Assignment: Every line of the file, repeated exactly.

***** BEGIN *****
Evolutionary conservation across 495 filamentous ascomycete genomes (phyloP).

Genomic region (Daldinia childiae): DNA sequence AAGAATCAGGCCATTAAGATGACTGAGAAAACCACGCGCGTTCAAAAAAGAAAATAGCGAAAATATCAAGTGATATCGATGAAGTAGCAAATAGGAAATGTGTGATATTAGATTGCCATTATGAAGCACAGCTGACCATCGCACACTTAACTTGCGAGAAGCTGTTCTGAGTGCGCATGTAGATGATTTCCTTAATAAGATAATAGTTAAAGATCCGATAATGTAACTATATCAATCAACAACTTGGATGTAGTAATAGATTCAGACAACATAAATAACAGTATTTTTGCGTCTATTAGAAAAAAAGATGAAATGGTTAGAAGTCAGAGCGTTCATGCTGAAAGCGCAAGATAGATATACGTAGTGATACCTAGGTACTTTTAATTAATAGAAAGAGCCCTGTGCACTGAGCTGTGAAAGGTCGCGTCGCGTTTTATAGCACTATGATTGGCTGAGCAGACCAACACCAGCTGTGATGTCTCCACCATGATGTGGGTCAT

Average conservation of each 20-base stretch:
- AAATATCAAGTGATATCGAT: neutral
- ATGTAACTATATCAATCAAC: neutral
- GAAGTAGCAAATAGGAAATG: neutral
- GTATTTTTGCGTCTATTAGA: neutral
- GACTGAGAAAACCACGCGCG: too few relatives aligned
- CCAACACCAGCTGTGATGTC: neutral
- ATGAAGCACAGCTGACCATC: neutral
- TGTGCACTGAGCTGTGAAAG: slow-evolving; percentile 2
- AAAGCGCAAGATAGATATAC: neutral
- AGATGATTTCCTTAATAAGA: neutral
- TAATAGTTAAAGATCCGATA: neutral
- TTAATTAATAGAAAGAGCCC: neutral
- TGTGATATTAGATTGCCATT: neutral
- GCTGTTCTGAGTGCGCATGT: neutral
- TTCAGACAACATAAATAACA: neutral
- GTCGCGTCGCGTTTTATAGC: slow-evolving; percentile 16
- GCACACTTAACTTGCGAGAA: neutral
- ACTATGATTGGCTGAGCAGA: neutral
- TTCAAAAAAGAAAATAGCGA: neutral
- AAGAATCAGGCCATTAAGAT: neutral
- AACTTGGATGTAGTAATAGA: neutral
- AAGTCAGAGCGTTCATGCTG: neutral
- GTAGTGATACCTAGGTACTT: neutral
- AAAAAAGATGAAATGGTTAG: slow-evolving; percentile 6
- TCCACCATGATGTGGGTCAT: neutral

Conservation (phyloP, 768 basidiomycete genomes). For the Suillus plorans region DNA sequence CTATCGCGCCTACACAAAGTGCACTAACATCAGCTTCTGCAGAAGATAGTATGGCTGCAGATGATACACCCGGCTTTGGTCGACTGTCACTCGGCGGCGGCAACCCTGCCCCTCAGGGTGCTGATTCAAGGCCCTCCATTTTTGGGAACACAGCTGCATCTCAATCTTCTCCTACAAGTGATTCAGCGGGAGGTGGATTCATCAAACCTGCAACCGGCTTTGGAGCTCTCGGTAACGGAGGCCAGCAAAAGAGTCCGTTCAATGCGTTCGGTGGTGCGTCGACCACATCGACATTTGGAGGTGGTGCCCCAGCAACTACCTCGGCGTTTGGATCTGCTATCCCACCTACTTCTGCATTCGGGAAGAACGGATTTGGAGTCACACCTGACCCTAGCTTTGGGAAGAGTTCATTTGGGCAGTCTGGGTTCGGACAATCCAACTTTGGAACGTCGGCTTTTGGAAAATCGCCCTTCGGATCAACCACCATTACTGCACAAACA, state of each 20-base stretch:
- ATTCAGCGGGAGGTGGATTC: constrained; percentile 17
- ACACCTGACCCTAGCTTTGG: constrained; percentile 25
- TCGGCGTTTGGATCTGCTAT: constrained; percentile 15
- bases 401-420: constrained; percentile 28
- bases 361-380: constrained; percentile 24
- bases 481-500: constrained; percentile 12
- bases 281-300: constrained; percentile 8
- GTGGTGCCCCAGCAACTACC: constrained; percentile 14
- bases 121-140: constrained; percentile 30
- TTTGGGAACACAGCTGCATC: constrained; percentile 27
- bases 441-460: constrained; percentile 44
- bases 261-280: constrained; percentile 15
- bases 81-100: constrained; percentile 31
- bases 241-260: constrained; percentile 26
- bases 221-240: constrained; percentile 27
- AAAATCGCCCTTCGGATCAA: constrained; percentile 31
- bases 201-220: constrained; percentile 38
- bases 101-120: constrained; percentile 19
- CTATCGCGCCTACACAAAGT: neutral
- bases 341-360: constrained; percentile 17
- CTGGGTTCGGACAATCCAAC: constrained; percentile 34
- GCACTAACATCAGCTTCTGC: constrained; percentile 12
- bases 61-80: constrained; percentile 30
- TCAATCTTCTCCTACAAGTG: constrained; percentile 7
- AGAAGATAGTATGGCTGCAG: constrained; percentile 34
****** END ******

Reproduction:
Evolutionary conservation across 495 filamentous ascomycete genomes (phyloP).

Genomic region (Daldinia childiae): DNA sequence AAGAATCAGGCCATTAAGATGACTGAGAAAACCACGCGCGTTCAAAAAAGAAAATAGCGAAAATATCAAGTGATATCGATGAAGTAGCAAATAGGAAATGTGTGATATTAGATTGCCATTATGAAGCACAGCTGACCATCGCACACTTAACTTGCGAGAAGCTGTTCTGAGTGCGCATGTAGATGATTTCCTTAATAAGATAATAGTTAAAGATCCGATAATGTAACTATATCAATCAACAACTTGGATGTAGTAATAGATTCAGACAACATAAATAACAGTATTTTTGCGTCTATTAGAAAAAAAGATGAAATGGTTAGAAGTCAGAGCGTTCATGCTGAAAGCGCAAGATAGATATACGTAGTGATACCTAGGTACTTTTAATTAATAGAAAGAGCCCTGTGCACTGAGCTGTGAAAGGTCGCGTCGCGTTTTATAGCACTATGATTGGCTGAGCAGACCAACACCAGCTGTGATGTCTCCACCATGATGTGGGTCAT

Average conservation of each 20-base stretch:
- AAATATCAAGTGATATCGAT: neutral
- ATGTAACTATATCAATCAAC: neutral
- GAAGTAGCAAATAGGAAATG: neutral
- GTATTTTTGCGTCTATTAGA: neutral
- GACTGAGAAAACCACGCGCG: too few relatives aligned
- CCAACACCAGCTGTGATGTC: neutral
- ATGAAGCACAGCTGACCATC: neutral
- TGTGCACTGAGCTGTGAAAG: slow-evolving; percentile 2
- AAAGCGCAAGATAGATATAC: neutral
- AGATGATTTCCTTAATAAGA: neutral
- TAATAGTTAAAGATCCGATA: neutral
- TTAATTAATAGAAAGAGCCC: neutral
- TGTGATATTAGATTGCCATT: neutral
- GCTGTTCTGAGTGCGCATGT: neutral
- TTCAGACAACATAAATAACA: neutral
- GTCGCGTCGCGTTTTATAGC: slow-evolving; percentile 16
- GCACACTTAACTTGCGAGAA: neutral
- ACTATGATTGGCTGAGCAGA: neutral
- TTCAAAAAAGAAAATAGCGA: neutral
- AAGAATCAGGCCATTAAGAT: neutral
- AACTTGGATGTAGTAATAGA: neutral
- AAGTCAGAGCGTTCATGCTG: neutral
- GTAGTGATACCTAGGTACTT: neutral
- AAAAAAGATGAAATGGTTAG: slow-evolving; percentile 6
- TCCACCATGATGTGGGTCAT: neutral

Conservation (phyloP, 768 basidiomycete genomes). For the Suillus plorans region DNA sequence CTATCGCGCCTACACAAAGTGCACTAACATCAGCTTCTGCAGAAGATAGTATGGCTGCAGATGATACACCCGGCTTTGGTCGACTGTCACTCGGCGGCGGCAACCCTGCCCCTCAGGGTGCTGATTCAAGGCCCTCCATTTTTGGGAACACAGCTGCATCTCAATCTTCTCCTACAAGTGATTCAGCGGGAGGTGGATTCATCAAACCTGCAACCGGCTTTGGAGCTCTCGGTAACGGAGGCCAGCAAAAGAGTCCGTTCAATGCGTTCGGTGGTGCGTCGACCACATCGACATTTGGAGGTGGTGCCCCAGCAACTACCTCGGCGTTTGGATCTGCTATCCCACCTACTTCTGCATTCGGGAAGAACGGATTTGGAGTCACACCTGACCCTAGCTTTGGGAAGAGTTCATTTGGGCAGTCTGGGTTCGGACAATCCAACTTTGGAACGTCGGCTTTTGGAAAATCGCCCTTCGGATCAACCACCATTACTGCACAAACA, state of each 20-base stretch:
- ATTCAGCGGGAGGTGGATTC: constrained; percentile 17
- ACACCTGACCCTAGCTTTGG: constrained; percentile 25
- TCGGCGTTTGGATCTGCTAT: constrained; percentile 15
- bases 401-420: constrained; percentile 28
- bases 361-380: constrained; percentile 24
- bases 481-500: constrained; percentile 12
- bases 281-300: constrained; percentile 8
- GTGGTGCCCCAGCAACTACC: constrained; percentile 14
- bases 121-140: constrained; percentile 30
- TTTGGGAACACAGCTGCATC: constrained; percentile 27
- bases 441-460: constrained; percentile 44
- bases 261-280: constrained; percentile 15
- bases 81-100: constrained; percentile 31
- bases 241-260: constrained; percentile 26
- bases 221-240: constrained; percentile 27
- AAAATCGCCCTTCGGATCAA: constrained; percentile 31
- bases 201-220: constrained; percentile 38
- bases 101-120: constrained; percentile 19
- CTATCGCGCCTACACAAAGT: neutral
- bases 341-360: constrained; percentile 17
- CTGGGTTCGGACAATCCAAC: constrained; percentile 34
- GCACTAACATCAGCTTCTGC: constrained; percentile 12
- bases 61-80: constrained; percentile 30
- TCAATCTTCTCCTACAAGTG: constrained; percentile 7
- AGAAGATAGTATGGCTGCAG: constrained; percentile 34